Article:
Experiment setting

The feature dimension of the images processed by VGG19 was 1,000; the image features were extracted and embedded by two linear layers to obtain the feature dimension. After applying Bert and the linear layer were processed, the texts and entities were turned into 32-dimensional vectors. The entire training epochs was 50, and the batch size was 32. Adam served as the model optimizer during the training of the model. The initial learning rate was 0.001, and then lr varied with epoch based on the following equation:

p=float(epoch)/100

lr=0.001/(1.+10p)0.75

Baselines

To verify the performance of the proposed multi-modal rumor detection framework based on knowledge attention fusion, we compared it with the single-modal methods, i.e., Textual and Visual, and five new multi-modal models. Textual and Visual were the subnetworks of the MAFN. The following are relatively new rumor detection methods for the comparative analysis:

  • Neural Talk generates the words that describe images using the potential representations output by the RNN. Using the same structure, we applied the RNN to output the joint representation of images and texts in each step and then fed the representation into the fully connected layer for rumor detection and classification.

  • EANN (Wang et al., 2018): extracted textual features using Text-CNN, processes image features with VGG19 and then splices the two types of features together. With the features of specific events removed by the event discriminator, the remaining features were input into the fake news detector for classification.

  • MVAE (Khattar et al., 2019): used the structure of encoder-decoder to extract the image and textual features and conducted cross-modal learning with Gaussian distribution.

  • att-RNN (Jin et al., 2017) uses the RNN combined with the attention mechanism to fuse three modalities, i.e., image, textual, and user features. For a fair comparison, we removed the feature fusion in the user feature part of att-RNN, with the parameters of other parts being the same as those of the original model.

  • MSRD (Jinshuo et al., 2020) obtains a new fusion vector for classification by splicing textual features, textual features in images, and visual features extracted by VGG19 using Gaussian distribution.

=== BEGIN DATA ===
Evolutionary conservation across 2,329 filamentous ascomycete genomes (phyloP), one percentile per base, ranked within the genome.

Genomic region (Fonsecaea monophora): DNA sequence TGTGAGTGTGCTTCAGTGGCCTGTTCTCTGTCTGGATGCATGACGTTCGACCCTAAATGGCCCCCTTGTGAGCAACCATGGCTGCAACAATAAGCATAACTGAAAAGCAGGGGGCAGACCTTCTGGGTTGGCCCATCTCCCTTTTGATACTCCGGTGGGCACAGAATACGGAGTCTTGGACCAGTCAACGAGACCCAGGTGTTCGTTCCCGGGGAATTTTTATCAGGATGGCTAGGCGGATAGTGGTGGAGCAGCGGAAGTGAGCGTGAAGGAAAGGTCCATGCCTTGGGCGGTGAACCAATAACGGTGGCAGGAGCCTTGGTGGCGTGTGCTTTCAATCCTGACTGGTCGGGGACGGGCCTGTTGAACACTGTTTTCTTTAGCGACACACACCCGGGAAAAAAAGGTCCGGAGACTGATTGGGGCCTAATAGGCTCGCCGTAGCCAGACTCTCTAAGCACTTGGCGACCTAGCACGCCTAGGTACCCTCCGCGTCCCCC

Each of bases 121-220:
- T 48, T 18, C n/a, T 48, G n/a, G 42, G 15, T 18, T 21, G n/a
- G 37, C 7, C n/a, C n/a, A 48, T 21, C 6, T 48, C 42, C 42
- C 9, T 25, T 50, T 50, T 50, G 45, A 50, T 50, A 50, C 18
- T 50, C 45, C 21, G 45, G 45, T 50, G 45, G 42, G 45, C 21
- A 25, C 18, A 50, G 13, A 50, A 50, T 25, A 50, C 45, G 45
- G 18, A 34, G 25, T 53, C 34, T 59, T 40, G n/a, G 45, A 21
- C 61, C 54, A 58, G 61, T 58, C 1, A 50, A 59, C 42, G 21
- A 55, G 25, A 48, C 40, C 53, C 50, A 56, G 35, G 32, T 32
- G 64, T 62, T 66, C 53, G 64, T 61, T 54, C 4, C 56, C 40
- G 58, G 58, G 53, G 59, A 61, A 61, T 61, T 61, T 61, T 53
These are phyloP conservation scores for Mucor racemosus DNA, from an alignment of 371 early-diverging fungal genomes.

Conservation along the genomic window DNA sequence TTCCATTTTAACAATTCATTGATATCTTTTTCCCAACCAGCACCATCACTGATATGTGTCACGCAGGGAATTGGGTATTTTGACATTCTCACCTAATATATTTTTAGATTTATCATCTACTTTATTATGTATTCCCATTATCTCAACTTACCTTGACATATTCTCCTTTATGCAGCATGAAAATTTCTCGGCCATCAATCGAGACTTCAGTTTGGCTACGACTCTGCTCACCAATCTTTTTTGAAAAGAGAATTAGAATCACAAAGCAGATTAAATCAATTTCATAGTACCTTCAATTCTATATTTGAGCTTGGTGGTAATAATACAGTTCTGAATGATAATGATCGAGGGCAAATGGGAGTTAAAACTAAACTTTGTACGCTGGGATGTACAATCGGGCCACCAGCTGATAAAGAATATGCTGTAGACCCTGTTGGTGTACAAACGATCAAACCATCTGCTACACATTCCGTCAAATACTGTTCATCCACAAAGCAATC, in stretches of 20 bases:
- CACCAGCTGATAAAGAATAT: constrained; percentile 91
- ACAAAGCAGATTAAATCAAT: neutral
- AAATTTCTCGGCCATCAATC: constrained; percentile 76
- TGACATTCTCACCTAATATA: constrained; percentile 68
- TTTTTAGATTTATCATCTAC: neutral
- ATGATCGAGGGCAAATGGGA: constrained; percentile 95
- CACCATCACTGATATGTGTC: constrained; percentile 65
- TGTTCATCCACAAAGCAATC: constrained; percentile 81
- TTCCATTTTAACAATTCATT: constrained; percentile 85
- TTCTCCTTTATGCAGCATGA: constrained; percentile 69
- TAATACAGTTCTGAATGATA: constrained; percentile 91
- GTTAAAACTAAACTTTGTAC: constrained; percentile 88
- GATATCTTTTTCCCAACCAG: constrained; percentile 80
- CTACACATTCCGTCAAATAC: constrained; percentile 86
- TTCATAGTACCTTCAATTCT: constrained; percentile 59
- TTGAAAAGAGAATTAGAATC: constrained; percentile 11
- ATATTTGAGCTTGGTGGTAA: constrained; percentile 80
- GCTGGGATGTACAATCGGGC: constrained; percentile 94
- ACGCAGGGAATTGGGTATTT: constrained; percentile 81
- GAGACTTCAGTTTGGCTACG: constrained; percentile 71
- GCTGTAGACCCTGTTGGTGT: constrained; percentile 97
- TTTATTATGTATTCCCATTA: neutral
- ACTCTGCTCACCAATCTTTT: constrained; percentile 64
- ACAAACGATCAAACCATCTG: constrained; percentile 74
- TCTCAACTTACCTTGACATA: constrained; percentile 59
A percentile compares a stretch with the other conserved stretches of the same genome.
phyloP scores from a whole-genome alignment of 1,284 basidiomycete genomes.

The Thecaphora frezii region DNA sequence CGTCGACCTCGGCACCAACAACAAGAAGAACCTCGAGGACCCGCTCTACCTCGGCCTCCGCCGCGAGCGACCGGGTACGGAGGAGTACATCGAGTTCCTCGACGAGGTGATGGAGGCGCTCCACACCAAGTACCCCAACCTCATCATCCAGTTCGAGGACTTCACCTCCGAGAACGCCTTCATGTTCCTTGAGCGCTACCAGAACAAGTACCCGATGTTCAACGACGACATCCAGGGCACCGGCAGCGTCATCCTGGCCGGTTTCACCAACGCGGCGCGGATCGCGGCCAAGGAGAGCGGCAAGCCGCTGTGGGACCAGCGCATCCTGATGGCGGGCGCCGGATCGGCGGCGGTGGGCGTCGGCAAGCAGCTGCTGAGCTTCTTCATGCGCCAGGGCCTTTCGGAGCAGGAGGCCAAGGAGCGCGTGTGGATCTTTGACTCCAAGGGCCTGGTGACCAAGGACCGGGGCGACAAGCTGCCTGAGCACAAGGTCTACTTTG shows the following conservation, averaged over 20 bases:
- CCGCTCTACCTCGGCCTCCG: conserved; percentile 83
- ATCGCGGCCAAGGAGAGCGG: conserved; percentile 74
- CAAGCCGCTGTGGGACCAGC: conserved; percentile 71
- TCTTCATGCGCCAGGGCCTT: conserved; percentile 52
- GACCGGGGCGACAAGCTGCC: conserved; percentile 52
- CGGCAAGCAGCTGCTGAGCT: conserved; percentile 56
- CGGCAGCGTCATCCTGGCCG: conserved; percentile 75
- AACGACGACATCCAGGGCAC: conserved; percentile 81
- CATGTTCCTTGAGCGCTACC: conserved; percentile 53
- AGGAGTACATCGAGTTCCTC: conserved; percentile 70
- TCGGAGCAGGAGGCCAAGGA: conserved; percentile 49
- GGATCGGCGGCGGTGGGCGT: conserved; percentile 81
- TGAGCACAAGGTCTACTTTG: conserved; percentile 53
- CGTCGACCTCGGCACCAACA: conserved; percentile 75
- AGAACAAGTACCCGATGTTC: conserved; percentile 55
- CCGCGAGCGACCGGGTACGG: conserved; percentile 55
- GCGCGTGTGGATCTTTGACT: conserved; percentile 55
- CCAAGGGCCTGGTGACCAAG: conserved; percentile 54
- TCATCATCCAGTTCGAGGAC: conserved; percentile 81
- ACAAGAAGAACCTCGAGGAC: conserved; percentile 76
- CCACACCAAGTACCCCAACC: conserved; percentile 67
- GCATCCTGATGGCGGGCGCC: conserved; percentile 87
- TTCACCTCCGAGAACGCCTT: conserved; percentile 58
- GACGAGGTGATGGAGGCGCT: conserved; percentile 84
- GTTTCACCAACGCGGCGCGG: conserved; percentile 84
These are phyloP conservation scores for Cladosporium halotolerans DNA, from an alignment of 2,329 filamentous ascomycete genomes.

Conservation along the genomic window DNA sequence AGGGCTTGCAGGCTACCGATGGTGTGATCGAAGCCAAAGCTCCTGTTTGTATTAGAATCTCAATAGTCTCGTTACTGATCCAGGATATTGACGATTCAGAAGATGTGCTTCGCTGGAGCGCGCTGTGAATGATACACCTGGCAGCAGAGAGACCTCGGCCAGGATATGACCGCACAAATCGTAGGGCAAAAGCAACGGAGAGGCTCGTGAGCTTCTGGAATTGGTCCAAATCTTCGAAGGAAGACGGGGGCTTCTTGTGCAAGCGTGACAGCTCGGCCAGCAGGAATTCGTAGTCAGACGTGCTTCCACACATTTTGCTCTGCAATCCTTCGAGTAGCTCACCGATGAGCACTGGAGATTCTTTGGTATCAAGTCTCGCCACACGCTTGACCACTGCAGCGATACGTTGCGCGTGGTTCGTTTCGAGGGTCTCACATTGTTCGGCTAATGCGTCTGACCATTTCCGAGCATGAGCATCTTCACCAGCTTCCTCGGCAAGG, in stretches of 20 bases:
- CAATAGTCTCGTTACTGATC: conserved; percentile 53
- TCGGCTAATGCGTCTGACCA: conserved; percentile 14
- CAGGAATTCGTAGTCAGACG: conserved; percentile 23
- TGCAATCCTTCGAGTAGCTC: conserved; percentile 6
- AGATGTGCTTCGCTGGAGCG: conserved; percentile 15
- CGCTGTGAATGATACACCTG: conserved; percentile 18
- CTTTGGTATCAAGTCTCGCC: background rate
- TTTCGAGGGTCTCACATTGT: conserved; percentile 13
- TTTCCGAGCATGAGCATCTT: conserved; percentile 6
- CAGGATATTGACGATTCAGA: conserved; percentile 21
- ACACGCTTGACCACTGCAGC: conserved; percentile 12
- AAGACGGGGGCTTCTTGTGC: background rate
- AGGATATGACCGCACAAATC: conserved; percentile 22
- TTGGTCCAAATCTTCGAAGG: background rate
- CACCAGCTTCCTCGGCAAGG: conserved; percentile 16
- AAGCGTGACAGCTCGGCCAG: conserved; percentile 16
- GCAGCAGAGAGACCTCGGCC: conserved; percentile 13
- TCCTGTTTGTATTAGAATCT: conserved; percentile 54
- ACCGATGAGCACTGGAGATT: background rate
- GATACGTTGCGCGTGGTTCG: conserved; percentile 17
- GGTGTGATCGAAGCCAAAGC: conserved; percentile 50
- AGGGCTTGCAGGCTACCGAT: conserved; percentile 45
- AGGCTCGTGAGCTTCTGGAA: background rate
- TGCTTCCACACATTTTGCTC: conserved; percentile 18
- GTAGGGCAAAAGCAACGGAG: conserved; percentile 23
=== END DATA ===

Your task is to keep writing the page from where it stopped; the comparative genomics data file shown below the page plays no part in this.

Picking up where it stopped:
• VQA is applied in the field of visual questioning and answering. Initially a multi-classification task, the image question-and-answer task was changed to a binary classification task. We used a single-layer LSTM with 32 hidden units to detect and classify rumors.

Performance comparison

Table 1 shows the baseline results of single-modal and multi-modal models as well as the performances of the MAFN on two datasets in terms of the accuracy, precision, recall, and F1 of our rumor detection framework. MAFN performed better than the baseline models. The single textual model outperformed the single visual model on the Twitter dataset. Although the image features learned by visual features with the help of VGG-19 had better performance in rumor detection, the extraction of textural features was improved by Bert pre-training and residual attention. However, the single-modal model performed much. Among currently available multi-modal models, att-RNN uses LSTM and attention mechanism to process text representation, but it is not as good as EANN, which shows that EANN’s event discriminator can better improve the model when it comes to rumor detection. The variational autoencoder proposed by MVAE can better discover multi-modal correlation, and it outperforms EANN. MAFN outperformed all baselines in terms of accuracy, precision, and F1, with high accuracy increasing from 82.7% to 84.2% and the F1 score going up from 82.9% to 84.0%. This verifies the effectiveness of MAFN in rumor detection.

Table 1:
Comparison of performances of MAFN and other methods on Twitter and Weibo datasets.
Dataset Method Accuracy Precision Recall F1
Twitter Textual 0.551 0.680 0.605 0.520
Visual 0.512 0.655 0.59 0.505
NeuralTalk 0.610 0.728 0.504 0.595
VQA 0.631 0.765 0.509 0.611
att-RNN 0.664 0.749 0.615 0.676
MSRD 0.685 0.725 0.636 0.678
EANN 0.715 0.822 0.638 0.719
MVAE 0.745 0.801 0.719 0.758
MAFN 0.771 0.790 0.782 0.787
Weibo Textual 0.774 0.679 0.812 0.739
Visual 0.633 0.523 0.637 0.575
NeuralTalk 0.717 0.683 0.843 0.754
VQA 0.773 0.780 0.782 0.781
att-RNN 0.779 0.778 0.799 0.789
MSRD 0.794 0.854 0.716 0.779
MVAE 0.824 0.854 0.769 0.809
EANN 0.827 0.847 0.812 0.829
MAFN 0.842 0.861 0.821 0.840
DOI: 10.7717/peerj-cs.928/table-1

A similar trend was found on the Weibo dataset. The textual model is superior to the visual model among the single-modal models. The accuracy of single text reaches 77.4%, which verifies the effectiveness of Bert pre-training and residual self-attention mechanism in improving semantic representation. Among the multi-modal methods, att-RNN, EANN, and MSRD proposed for this task outperform NeuralTalk and VQA, proving the necessity of improving modal fusion. The proposed MAFN achieved the best performance among other state-of-the-art models, with accuracy increasing from 74.5% to 77.1% and the F1 score rising from 75.8% to 78.7%. This implies that the proposed model can better extract the multi-modal joint representation of images and texts.